In the United States, there are approximately 3 million individuals who hold active real estate licenses, with about 1.6 million of them being Realtors, according to the Association of Real Estate License Law Officials and the National Association of Realtors. In New Mexico, there are currently 11,100 individuals holding real estate licenses, with 7,611 of them being Realtors. But what exactly is the difference between a licensee and a Realtor?
The basics are simple. Anyone who holds a real estate license in New Mexico is considered a licensee and is subject to the New Mexico Real Estate License Law. However, those who choose to carry the Realtor designation also become members of local realty boards, the New Mexico Association of Realtors, and the National Association of Realtors.
Realtors, in addition to abiding by state and federal laws, are also subject to the National Association of Realtors’ strict Code of Ethics. This code provides mechanisms for self-policing, handling consumer complaints, offering educational opportunities, and other services that benefit both Realtors and the general public. Not all licensees are Realtors, but all Realtors are licensees.
In New Mexico, license holders can have various titles and designations, such as qualifying broker, associate broker, licensee, designated agent, dual agent, responsible person, sub-agent, transaction broker, property manager, broker-in-charge, inactive broker, and facilitator. Notably absent from this list are salesperson and Realtor. These terms are all interchangeable and can be used to describe a licensed person sitting across the desk from you.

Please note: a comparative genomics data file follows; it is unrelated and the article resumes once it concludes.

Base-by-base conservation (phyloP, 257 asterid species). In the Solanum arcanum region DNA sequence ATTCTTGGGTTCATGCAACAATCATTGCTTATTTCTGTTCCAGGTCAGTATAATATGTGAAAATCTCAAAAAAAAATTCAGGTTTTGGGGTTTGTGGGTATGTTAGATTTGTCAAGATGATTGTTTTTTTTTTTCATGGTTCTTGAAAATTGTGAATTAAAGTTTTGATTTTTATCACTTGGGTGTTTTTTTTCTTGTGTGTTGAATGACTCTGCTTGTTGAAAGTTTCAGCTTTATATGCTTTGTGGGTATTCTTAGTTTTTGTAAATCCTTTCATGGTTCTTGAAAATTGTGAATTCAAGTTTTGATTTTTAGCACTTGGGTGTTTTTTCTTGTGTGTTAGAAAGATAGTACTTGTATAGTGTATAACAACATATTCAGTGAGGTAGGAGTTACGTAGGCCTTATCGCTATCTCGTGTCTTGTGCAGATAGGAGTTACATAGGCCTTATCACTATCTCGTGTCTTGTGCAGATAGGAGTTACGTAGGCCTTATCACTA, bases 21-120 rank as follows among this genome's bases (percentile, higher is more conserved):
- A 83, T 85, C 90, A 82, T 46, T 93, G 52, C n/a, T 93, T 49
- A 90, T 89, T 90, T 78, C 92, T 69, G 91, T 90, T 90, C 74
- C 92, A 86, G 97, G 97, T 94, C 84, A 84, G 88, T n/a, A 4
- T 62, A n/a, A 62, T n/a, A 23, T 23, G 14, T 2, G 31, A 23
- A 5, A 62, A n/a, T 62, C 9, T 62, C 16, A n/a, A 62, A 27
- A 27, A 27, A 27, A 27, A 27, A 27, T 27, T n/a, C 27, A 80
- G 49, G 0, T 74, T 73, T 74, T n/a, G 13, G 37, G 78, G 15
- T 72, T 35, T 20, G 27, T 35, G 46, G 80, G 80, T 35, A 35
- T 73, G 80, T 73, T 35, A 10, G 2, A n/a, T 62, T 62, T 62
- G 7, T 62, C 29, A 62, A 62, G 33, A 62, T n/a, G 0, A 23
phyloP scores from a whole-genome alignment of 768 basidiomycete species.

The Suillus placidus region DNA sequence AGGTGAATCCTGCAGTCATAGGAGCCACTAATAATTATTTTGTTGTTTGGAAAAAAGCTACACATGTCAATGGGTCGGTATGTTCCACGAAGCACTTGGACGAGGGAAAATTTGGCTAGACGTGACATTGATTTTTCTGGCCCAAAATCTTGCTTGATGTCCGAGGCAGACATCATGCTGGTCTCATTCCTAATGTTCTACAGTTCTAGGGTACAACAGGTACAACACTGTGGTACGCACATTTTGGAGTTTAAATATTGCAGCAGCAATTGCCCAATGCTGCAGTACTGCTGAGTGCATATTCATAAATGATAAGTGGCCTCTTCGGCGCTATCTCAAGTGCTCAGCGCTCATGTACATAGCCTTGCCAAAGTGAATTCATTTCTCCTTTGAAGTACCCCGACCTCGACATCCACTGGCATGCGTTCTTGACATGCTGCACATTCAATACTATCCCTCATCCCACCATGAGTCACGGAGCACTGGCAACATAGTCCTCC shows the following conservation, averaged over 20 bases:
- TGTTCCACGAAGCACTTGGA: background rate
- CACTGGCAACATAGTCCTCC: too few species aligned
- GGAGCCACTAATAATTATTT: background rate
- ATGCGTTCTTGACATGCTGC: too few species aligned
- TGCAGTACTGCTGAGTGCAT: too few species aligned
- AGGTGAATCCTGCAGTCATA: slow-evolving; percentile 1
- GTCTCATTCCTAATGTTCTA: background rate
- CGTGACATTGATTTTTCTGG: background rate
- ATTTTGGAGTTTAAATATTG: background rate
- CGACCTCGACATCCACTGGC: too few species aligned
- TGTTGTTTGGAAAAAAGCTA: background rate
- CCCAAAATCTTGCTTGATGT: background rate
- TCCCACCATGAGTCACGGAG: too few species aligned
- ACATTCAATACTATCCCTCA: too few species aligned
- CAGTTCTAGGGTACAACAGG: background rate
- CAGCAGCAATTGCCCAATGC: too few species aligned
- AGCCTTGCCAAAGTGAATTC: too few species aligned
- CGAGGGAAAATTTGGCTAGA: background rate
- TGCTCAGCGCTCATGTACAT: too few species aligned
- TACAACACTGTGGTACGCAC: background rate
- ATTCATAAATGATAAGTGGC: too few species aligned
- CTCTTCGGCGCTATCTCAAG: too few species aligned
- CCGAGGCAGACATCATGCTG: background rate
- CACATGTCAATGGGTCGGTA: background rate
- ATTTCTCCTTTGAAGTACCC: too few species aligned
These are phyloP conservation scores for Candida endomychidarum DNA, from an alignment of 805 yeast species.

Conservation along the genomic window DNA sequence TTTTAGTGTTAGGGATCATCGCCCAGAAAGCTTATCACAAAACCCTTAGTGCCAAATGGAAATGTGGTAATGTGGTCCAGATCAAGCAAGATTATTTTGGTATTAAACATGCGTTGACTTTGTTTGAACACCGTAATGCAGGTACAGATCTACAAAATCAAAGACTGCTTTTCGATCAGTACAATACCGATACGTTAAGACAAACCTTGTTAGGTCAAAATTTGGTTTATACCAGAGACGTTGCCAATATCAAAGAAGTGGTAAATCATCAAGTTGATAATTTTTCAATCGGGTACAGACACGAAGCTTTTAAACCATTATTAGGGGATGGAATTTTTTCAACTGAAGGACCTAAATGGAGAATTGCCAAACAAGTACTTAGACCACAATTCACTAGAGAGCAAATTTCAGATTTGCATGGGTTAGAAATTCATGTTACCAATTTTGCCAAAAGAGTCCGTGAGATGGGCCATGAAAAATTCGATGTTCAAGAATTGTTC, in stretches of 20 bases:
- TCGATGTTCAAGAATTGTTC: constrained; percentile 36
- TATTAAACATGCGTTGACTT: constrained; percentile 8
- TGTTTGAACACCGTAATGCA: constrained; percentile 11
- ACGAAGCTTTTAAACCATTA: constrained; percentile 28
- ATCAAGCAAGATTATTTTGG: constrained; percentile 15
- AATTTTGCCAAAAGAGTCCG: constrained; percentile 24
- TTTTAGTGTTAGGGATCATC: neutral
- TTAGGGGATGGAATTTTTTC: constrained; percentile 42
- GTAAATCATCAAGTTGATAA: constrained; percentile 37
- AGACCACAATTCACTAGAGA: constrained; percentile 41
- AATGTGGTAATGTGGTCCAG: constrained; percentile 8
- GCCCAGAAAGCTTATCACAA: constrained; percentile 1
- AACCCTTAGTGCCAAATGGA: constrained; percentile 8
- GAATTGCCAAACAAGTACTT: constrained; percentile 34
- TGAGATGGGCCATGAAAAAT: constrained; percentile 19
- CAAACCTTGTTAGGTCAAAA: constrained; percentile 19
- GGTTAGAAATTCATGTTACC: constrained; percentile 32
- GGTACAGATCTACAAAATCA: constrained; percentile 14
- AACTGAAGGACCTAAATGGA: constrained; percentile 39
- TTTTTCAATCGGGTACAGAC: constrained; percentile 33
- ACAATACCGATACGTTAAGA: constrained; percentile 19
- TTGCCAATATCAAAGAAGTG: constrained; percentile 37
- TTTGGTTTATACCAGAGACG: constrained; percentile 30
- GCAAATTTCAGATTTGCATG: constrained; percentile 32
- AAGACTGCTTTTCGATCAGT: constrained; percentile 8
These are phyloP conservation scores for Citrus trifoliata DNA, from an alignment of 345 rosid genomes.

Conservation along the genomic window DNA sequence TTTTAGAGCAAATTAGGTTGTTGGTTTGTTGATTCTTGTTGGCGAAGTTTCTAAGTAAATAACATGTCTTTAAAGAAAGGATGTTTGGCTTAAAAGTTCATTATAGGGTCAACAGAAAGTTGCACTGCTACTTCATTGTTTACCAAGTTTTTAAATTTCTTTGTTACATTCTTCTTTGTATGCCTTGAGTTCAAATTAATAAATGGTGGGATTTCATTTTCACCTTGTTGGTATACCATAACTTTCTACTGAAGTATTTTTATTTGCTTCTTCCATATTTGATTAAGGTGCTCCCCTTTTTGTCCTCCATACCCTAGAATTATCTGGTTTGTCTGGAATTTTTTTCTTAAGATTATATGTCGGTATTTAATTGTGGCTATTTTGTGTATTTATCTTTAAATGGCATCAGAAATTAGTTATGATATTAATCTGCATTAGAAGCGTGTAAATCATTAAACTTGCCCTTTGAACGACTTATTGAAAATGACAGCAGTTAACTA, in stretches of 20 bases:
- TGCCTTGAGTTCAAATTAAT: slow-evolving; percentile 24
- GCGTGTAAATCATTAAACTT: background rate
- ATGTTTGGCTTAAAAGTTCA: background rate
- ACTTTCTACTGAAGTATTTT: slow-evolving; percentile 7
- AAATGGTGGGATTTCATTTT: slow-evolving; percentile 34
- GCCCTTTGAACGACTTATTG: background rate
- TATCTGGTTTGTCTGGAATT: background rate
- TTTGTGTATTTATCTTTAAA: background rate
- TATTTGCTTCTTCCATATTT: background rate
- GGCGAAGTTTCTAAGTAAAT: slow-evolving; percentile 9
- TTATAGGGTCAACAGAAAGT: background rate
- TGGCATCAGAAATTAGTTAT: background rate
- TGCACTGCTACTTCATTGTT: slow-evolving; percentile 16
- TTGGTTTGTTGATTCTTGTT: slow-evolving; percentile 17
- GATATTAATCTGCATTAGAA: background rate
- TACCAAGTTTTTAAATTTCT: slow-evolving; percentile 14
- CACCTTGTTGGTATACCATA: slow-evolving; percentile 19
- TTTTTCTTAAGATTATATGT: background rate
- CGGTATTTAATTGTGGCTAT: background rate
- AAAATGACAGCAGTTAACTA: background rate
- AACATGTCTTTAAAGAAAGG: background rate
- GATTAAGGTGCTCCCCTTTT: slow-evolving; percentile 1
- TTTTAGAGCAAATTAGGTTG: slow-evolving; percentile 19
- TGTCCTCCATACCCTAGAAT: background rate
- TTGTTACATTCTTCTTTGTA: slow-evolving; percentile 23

In the eyes of the law, there are two types of real estate brokers in New Mexico: qualifying brokers and associate brokers. A qualifying broker owns or runs a realty firm and is responsible for all the licensees working under their control. Associate brokers are the licensees who work under the qualifying broker’s authority. Both types of brokers can represent buyers and sellers as either transaction brokers or agents, depending on the situation and the desires of the parties involved.
The legal differences between transaction brokers and brokers acting as agents are significant. Transaction brokers treat buyers and sellers equally and fairly without being the agent of either party. On the other hand, agents owe fiduciary duties to their principal and negotiate on their behalf. Dual agents serve two masters, representing both the buyer and seller in a transaction.
Most buyers, sellers, landlords, and tenants in New Mexico work with brokers or salespeople who act as transaction brokers. Regardless of status, all licensees are required by law to disclose in writing the minimum duties they provide, the types of brokerage relationships available, and the specific type of relationship, agent or transaction broker, that they are entering into with a client.
In summary, most people work with licensees who are Realtors and typically act as transaction brokers. It’s important to understand the different titles and designations within the real estate industry and the specific roles they play. Whether you refer to your representative as a broker, agent, Realtor, or something else, what matters is the relationship and the level of fiduciary duty they owe to you as a client or customer.
Source: Association of Real Estate License Law Officials (www.arello.org), National Association of Realtors (NAR), New Mexico Real Estate Commission (NMREC)